Readers of the BBC News website have been sharing their experiences of A&E.
It comes on the day that NHS figures were published, showing waiting times in England between October and December were the worst for a decade.
However, despite missing the target of seeing 95% of A&E patients within four hours, the performance in England is still better than elsewhere in the UK.
'The NHS is patently underfunded'
David Cunningham, 56, from Fareham in Hampshire describes what happened after his 81-year-old mother collapsed on Monday night.
"We dialled 999 at 21:07 requesting an ambulance. It didn't arrive until Tuesday morning - she spent more than 11 hours on the floor.
"She suffers from confusion but has problems with her legs following a hip replacement.
"My sister is a qualified nurse and was trying to comfort my mum. She phoned 999 four times. We were told it would be a two-hour wait, then four hours, then six.
"My father, who is in his nineties, was up all night looking out of the window to see if there was an ambulance.
"Free at the point of delivery? We haven't even got to the point of delivery.
"It's not acceptable. It's called an emergency service, and over 11 hours waiting is not an emergency service.
"I don't think the NHS is coping. It's patently underfunded."
'Patients don't feel distressed or let down'
Dr Gulliford works in acute medicine at Wrightington, Wigan and Leigh NHS Foundation Trust.
"I think there is an increasingly elderly population and, over time, these people are going to put greater demands on the healthcare system.
"We have seen a large number of people coming to A&E.
"The way to solve the problems - particularly when we hit winter and there is more flu virus, coughs, colds and pneumonias around - is through collaborative working and innovation.
"It's about thinking about working together as a team to find the best way to treat the patient in the right place at the right time.
"Morale generally in the A&E department at Wigan is still maintained.
"I've not got a sense that our patients are all feeling distressed or let down by the system locally.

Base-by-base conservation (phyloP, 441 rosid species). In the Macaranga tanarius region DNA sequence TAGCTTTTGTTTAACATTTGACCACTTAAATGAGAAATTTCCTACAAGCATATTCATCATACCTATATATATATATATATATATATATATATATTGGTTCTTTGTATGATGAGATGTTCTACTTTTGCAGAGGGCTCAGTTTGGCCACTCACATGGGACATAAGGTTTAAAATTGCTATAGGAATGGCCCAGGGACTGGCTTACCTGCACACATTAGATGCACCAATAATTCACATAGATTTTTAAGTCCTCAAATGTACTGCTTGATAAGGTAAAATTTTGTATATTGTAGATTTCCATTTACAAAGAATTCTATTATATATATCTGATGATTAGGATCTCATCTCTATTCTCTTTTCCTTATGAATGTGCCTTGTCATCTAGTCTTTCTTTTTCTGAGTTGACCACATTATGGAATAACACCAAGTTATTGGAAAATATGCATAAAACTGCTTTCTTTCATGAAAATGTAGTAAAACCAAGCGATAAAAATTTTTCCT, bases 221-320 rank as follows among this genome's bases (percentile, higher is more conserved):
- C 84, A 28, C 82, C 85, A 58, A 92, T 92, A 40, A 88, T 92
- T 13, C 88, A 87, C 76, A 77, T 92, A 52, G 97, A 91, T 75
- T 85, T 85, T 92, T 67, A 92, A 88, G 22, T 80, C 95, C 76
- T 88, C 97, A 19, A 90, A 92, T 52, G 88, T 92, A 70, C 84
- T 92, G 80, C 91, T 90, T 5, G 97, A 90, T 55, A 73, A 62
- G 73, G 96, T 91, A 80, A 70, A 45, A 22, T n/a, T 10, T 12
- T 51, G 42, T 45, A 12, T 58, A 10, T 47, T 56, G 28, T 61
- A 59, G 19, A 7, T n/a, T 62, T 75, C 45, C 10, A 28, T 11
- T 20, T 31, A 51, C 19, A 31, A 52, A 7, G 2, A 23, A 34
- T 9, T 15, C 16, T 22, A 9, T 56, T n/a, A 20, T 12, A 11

"As long as we communicate to patients that there may be a delay in being seen sometimes at very busy periods, they are, in the main, quite accepting of that."
'The good has to be told'
Sue Drysdale, 58, is a bank clerk who recently attended Croydon University Hospital for a broken finger.
"I have nothing but praise for the staff there.
"I broke my finger in November and was going back and forth into hospital well into December as, at first, the fracture was not diagnosed.
"In A&E, you get a card if you should be seen earlier than some, which is a great idea.
"I was told to stay rather than go to minor injuries or anywhere else.
"I had a bit of a wait to see a triage nurse, but not too long. I waited around two and a half hours.
"There seemed to be a lot of people waiting who looked as if a GP visit would have sufficed.
"I can't fault my treatment. I think we need to stop knocking the NHS and try to find a way that would wheedle out the abusers of the service.
"I've seen staff getting abused and sworn at; sometimes the good has to be told.
"There were people who had been assessed as not being urgent, and if that's the case, of course there is going to be a bit of a wait."
'It was bedlam'
Richard Preston, 67, from Beckenham in Kent says he spent 20 hours on a trolley in A&E at Princess Royal University Hospital in Orpington, Kent, on 14 December 2014.
"I'd acquired a hacking cough and a temperature. Unfortunately, I've also got a low white blood cell count. It's a condition that means that if I begin to run a temperature, I need to contact my GP or a hospital.
"I rang NHS Direct, and after a conversation they told me to go straight to the Princess Royal.
"I got to A&E and went through triage. Over the phone I was told a doctor would be waiting to see me. When I got there it appeared there was an overlap. Triage put me in a queue with everybody else.
"Then I was taken through to A&E proper and another mini-triage. A&E had clearly been under pressure for some time. Reception were abrupt and told my wife and I we could be waiting for six or seven hours.
"After a blood test, I was put on a trolley and wheeled away. Because of my condition I need to be kept away from others.
"I got into a room at midnight and was there, on the trolley, until around 19:00 the following day.
"I was told that I was the youngest person there needing a bed, but that there wasn't a bed available.
"It was bedlam. There was a lot of noise. I could hear people coughing and a lot of activity throughout the night, including small children crying - it was fairly distressing.
"Staff were clearly under a lot of pressure. Food and drink were in short supply. I wasn't at all happy about being left in that situation."
6 January 2015 Last updated at 16:46